Search tips
Search criteria 


Logo of nihpaAbout Author manuscriptsSubmit a manuscriptHHS Public Access; Author Manuscript; Accepted for publication in peer reviewed journal;
Nature. Author manuscript; available in PMC 2010 November 20.
Published in final edited form as:
PMCID: PMC2874979

Chemical genetics of Plasmodium falciparum


Malaria caused by Plasmodium falciparum is a catastrophic disease worldwide (880,000 deaths yearly). Vaccine development has proved difficult and resistance has emerged for most antimalarials. In order to discover new antimalarial chemotypes, we have employed a phenotypic forward chemical genetic approach to assay 309,474 chemicals. Here we disclose structures and biological activity of the entire library, many of which exhibited potent in vitro activity against drug resistant strains, and detailed profiling of 172 representative candidates. A reverse chemical genetic study identified 19 new inhibitors of 4 validated drug targets and 15 novel binders among 61 malarial proteins. Phylochemogenetic profiling in multiple organisms revealed similarities between Toxoplasma gondii and mammalian cell lines and dissimilarities between P. falciparum and related protozoans. One exemplar compound displayed efficacy in a murine model. Overall, our findings provide the scientific community with new starting points for malaria drug discovery.

The wide-spread resistance of P. falciparum to many antimalarial drugs, the dependence of all new combinations on artemisinins (for which resistance may have emerged),1 ,2 and new efforts to eradicate malaria all drive the need to develop new, effective, and affordable antimalarial drugs.3 Although our understanding of the parasite’s biology has increased with sequencing of the genome4 and the development of new technologies to study resistance acquisition,5 ,6 ,7 few new drug targets or classes of drugs have been clinically validated.8 The lack of publicly-accessible antimalarial chemotypes with differing modes of action has significantly hindered efforts to discover and develop new drugs.9 In order to address this urgent need, we have developed a forward chemical genetic approach to identify novel antimalarials (Supplementary Fig. 1).

The forward chemical genetic screen

A library containing 309,474 unique compounds, designed at the scaffold level to provide diverse, comprehensive coverage of bioactive space,10 ,11 was screened against Plasmodium falciparum (Pf3D7) at a fixed concentration of 7 μM (Supplementary Information).12 Fidelity of the assay was examined by receiver operator characteristic (ROC) analysis and other metrics (Supplementary Fig. 2 and 3), demonstrating good discriminatory power (AUC ~0.85) and suggesting that a cutoff of ≥ 80% activity would retain the majority of true positives. The strength of the assay was further determined by testing a set of bioactive compounds including known antimalarials, all of which were re-identified (Supplementary Table 3), demonstrating that the method was very likely to identify any molecule acting by a known mechanism. The primary screen gave 1152 compounds with activity > 80%. These 1152 compounds and the true positives from the ROC set were serially diluted and tested against both the chloroquine-sensitive Pf3D7 and the chloroquine-resistant PfK1 strain, giving 1300 validated hits that had saturated dose-response curves. Chemical structure analysis of validated hits by topology mapping and clustering10 revealed a wide distribution of chemotypes in the active chemical space, with several displaying promising structure-activity relationships (Fig. 1). While all known antimalarial scaffolds (aminoquinolines, quinolones, bis-amidines) present in the screening collection were identified, providing positive controls for the screen, most of the chemotypes identified were novel. 561 of the validated hits had EC50 values ≤ 2 μM against either Pf3D7 or PfK1 and a therapeutic window ≥ 10-fold against two mammalian cell lines (HepG2 & BJ). From this set, 228 structurally distinct, pure compounds were re-purchased. Antimalarial potencies of ~75% of these compounds (172) were re-confirmed to within 10-fold (Bland-Altman analysis, Supplementary Fig. 4) by three laboratories using distinct methods providing the cross-validated hit set utilized for all subsequent experiments.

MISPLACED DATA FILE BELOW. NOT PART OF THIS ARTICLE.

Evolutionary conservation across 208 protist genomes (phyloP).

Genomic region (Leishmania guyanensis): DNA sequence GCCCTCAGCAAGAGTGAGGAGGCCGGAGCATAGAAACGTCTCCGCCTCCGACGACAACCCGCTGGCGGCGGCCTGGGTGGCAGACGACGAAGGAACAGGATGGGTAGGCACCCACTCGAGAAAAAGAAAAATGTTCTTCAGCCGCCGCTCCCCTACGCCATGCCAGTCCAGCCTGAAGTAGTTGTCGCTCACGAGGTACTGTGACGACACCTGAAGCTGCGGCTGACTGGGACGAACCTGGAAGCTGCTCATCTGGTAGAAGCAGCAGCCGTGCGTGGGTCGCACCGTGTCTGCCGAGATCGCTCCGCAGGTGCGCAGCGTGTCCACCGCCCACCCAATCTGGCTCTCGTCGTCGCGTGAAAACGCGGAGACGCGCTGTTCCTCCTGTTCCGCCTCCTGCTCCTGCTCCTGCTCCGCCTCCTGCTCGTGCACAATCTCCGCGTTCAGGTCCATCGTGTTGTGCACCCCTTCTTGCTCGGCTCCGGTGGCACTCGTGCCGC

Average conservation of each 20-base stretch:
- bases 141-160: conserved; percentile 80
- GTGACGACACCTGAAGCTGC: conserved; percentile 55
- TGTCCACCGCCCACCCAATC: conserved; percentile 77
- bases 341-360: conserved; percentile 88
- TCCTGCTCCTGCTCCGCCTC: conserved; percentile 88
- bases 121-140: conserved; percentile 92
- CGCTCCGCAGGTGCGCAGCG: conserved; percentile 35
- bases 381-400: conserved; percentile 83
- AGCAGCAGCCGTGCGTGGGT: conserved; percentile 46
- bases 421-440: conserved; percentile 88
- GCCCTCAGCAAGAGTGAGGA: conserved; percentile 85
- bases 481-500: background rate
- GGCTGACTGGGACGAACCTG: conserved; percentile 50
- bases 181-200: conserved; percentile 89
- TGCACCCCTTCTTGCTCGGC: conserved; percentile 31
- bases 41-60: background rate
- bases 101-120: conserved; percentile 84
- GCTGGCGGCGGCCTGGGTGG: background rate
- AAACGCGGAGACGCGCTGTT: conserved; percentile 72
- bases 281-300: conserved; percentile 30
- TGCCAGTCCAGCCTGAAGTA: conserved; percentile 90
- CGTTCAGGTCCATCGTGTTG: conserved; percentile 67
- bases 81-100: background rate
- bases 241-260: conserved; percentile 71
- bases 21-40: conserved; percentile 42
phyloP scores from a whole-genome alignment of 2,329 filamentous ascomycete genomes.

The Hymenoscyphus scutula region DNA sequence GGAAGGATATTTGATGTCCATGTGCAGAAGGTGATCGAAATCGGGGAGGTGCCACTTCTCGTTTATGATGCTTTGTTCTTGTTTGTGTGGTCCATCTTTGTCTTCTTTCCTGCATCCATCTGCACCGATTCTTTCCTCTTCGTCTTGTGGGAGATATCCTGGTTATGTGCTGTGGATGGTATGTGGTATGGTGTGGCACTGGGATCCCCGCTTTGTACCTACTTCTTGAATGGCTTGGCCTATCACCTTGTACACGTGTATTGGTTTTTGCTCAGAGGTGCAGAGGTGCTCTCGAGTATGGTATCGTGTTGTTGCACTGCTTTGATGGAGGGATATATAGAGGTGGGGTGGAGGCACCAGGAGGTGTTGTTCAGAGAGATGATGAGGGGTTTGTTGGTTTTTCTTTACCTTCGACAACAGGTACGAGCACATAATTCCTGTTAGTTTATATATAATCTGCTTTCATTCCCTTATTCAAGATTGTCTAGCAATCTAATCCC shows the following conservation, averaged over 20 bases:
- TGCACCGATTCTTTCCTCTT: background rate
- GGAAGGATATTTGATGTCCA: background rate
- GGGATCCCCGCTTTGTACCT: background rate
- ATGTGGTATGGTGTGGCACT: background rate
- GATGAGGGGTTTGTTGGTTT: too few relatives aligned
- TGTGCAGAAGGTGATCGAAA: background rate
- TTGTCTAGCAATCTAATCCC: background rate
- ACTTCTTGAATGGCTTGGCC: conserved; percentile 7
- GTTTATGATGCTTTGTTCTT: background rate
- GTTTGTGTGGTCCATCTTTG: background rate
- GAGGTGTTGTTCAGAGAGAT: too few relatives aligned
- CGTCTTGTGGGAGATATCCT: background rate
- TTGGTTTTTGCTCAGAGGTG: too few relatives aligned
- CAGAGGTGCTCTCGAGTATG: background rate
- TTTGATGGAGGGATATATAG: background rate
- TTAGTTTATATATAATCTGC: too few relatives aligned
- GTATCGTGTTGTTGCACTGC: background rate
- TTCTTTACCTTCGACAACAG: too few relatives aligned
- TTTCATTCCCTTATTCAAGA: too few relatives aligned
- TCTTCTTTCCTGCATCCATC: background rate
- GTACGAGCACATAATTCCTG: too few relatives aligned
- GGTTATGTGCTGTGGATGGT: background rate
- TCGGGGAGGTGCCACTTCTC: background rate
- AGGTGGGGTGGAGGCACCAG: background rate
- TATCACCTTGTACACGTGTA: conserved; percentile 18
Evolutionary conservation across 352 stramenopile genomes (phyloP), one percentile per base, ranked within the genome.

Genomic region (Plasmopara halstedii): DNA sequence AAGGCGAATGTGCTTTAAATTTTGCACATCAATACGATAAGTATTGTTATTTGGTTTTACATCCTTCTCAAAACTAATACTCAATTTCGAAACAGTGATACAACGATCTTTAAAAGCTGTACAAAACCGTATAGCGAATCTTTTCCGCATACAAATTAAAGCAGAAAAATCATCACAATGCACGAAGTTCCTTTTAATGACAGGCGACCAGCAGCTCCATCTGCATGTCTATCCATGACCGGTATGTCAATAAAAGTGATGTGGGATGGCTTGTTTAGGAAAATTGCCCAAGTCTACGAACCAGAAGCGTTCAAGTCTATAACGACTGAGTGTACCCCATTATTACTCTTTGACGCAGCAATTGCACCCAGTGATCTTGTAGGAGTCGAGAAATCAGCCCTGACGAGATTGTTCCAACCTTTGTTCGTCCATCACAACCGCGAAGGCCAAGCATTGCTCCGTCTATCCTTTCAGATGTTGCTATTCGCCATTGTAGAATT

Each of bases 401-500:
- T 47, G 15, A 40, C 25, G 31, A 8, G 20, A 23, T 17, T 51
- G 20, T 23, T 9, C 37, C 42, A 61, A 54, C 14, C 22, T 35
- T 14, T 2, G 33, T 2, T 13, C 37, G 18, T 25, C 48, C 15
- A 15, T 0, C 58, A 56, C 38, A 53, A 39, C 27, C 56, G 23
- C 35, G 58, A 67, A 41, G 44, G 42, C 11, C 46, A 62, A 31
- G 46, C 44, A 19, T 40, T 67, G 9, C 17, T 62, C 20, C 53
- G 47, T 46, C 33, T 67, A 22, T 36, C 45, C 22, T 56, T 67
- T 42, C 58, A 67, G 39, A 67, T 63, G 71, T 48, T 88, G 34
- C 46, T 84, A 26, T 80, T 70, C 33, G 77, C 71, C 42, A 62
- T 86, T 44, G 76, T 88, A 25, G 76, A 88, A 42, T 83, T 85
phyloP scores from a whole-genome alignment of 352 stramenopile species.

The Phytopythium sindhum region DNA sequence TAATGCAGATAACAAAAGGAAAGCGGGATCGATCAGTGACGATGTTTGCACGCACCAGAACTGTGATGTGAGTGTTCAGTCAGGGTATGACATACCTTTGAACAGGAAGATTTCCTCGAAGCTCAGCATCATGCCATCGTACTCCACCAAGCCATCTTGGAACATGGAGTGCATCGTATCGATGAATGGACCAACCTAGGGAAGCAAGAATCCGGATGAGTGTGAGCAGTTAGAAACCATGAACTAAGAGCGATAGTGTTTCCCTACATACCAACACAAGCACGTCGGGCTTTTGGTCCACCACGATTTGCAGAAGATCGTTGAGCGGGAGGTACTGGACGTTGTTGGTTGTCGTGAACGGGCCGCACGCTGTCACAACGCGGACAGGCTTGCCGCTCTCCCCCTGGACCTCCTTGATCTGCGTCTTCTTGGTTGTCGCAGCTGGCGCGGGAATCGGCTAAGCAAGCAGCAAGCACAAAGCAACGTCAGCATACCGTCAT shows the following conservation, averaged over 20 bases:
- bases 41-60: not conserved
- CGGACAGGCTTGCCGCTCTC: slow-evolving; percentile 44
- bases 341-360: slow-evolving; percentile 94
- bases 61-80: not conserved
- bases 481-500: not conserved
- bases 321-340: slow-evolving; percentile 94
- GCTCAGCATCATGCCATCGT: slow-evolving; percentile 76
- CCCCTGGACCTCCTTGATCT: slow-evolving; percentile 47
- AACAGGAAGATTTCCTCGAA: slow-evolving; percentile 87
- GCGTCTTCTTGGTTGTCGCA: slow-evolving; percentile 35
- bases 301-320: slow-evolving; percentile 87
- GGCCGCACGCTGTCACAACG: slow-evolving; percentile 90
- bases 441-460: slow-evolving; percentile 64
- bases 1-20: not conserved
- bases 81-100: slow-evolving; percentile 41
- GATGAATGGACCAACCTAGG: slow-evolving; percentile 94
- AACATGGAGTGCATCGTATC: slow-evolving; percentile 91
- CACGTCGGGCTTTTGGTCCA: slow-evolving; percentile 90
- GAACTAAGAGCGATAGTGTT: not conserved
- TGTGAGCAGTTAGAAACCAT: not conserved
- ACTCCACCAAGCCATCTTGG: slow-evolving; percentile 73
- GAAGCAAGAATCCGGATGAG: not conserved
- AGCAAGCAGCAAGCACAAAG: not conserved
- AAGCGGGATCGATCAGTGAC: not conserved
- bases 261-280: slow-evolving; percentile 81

Figure 1
Chemical structure network graph and antimalarial potencies of the 1300 validated hits

Combination with antimalarial drugs

Due to rapid resistance acquisition, the WHO recommends combination therapy.13 The agonistic and antagonistic synergies of the cross-validated set were therefore quantified by measuring EC50 shifts in the presence of a fixed fraction of potency (EC10) concentration of chloroquine, mefloquine, artemisinin, and atovaquone. Most cross-validated compounds were additive in effect or had minor synergies with existing drugs. Two classes demonstrated strong synergies (EC50′s reduced by ≥ 10-fold): the diaminonaphthoquinones with artemisinin, and the dihydropyridines with mefloquine (Fig. 2). One diaminonaphthoquinone and a cycloguanil analog displayed antagonism with chloroquine and mefloquine, respectively.

Figure 2
Reduced representation of the network map showing synergistic activities with clinically relevant antimalarials

Reverse chemical genetics